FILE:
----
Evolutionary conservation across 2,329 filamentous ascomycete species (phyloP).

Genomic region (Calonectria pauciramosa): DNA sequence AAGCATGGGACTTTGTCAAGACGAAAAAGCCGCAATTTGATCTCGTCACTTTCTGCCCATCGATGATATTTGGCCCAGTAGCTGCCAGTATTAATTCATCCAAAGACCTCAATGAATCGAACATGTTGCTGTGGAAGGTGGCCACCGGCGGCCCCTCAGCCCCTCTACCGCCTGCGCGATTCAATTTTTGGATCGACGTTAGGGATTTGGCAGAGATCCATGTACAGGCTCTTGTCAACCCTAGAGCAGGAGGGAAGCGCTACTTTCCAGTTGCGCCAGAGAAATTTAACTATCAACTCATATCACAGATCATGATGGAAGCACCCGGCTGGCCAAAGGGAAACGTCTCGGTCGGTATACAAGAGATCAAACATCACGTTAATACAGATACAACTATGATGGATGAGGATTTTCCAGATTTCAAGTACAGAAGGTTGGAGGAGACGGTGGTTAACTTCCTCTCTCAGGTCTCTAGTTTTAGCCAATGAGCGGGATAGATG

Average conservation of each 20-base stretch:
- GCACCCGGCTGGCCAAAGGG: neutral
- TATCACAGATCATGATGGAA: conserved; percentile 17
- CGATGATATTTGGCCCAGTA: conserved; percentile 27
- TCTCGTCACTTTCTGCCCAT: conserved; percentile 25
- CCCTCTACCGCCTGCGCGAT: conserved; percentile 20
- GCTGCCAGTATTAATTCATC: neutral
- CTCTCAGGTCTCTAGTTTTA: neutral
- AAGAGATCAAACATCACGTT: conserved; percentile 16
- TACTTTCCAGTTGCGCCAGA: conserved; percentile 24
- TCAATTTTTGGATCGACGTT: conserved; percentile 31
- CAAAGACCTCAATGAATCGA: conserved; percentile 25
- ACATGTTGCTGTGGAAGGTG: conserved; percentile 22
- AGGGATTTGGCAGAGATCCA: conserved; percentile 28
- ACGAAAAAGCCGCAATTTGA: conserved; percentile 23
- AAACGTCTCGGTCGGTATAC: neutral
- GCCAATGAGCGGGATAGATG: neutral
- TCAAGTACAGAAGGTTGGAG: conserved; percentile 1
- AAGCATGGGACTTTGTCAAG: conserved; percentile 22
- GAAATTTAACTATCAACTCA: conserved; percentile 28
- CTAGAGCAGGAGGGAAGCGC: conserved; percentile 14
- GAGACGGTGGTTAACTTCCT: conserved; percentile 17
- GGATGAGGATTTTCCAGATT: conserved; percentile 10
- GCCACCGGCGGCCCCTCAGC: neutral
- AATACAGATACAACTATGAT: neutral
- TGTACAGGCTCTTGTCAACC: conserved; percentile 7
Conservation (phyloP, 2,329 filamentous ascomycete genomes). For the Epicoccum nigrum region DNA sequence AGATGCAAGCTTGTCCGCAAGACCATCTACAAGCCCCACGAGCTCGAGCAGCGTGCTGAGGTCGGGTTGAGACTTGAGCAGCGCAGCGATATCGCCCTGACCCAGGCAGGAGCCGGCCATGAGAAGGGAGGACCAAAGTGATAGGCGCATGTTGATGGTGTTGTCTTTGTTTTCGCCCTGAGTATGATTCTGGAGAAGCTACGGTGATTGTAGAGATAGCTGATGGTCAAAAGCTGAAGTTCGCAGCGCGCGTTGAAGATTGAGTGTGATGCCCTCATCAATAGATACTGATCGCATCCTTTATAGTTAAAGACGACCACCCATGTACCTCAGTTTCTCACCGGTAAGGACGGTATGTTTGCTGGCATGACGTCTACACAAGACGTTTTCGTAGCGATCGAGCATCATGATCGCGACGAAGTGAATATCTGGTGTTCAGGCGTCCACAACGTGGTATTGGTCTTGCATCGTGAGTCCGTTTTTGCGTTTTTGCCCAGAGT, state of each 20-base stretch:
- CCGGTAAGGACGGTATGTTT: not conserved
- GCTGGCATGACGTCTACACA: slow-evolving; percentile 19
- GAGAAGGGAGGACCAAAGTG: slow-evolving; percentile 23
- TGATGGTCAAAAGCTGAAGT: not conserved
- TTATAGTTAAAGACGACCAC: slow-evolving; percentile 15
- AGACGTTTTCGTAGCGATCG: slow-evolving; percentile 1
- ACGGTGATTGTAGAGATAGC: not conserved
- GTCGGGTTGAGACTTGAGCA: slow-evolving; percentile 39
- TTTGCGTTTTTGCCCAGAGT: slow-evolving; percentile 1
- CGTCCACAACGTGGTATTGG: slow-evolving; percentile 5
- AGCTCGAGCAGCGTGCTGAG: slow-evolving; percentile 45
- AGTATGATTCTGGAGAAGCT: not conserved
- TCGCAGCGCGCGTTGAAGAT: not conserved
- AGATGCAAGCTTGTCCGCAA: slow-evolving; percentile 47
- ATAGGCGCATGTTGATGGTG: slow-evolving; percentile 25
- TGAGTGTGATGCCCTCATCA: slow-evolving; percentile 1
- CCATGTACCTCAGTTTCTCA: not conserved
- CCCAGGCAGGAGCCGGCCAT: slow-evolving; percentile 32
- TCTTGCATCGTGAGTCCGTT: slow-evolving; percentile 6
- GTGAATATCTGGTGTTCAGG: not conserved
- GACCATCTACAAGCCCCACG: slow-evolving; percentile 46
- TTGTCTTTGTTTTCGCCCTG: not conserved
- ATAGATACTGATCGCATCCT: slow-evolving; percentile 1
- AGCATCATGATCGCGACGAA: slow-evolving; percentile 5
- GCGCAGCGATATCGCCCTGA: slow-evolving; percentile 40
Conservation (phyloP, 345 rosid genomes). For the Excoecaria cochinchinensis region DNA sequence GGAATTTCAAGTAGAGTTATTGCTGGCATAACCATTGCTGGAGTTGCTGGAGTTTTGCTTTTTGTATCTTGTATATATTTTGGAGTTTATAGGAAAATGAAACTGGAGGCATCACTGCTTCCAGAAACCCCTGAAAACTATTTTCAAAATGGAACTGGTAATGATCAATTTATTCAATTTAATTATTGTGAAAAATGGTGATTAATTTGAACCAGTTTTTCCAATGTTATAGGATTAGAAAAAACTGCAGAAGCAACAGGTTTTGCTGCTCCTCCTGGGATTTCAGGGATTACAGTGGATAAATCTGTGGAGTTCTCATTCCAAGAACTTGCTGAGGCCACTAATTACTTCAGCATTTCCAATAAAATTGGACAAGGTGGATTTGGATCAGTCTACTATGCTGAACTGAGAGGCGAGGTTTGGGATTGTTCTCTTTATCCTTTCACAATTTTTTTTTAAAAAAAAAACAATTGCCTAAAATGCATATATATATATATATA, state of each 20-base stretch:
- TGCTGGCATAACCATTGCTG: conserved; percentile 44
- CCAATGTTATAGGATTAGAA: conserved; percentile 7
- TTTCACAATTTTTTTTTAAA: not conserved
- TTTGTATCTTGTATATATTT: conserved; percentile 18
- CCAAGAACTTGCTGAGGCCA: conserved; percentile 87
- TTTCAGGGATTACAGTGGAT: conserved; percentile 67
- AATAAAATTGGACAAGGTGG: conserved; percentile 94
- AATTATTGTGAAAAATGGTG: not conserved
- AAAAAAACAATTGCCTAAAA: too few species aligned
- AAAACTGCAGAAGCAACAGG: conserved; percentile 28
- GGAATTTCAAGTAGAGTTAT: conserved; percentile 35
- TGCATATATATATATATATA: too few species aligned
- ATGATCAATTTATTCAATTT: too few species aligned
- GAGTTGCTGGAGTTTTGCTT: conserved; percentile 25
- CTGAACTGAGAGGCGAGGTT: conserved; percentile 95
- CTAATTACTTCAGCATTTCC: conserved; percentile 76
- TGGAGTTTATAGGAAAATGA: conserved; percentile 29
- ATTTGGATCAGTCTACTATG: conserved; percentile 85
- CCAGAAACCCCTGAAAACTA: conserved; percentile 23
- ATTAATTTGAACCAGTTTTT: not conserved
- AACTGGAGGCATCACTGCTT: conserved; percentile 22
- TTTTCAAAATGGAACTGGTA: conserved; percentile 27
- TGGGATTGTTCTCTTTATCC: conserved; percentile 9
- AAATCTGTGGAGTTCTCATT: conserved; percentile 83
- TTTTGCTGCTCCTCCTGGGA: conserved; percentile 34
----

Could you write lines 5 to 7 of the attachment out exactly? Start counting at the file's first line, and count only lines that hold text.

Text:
- TATCACAGATCATGATGGAA: conserved; percentile 17
- CGATGATATTTGGCCCAGTA: conserved; percentile 27
- TCTCGTCACTTTCTGCCCAT: conserved; percentile 25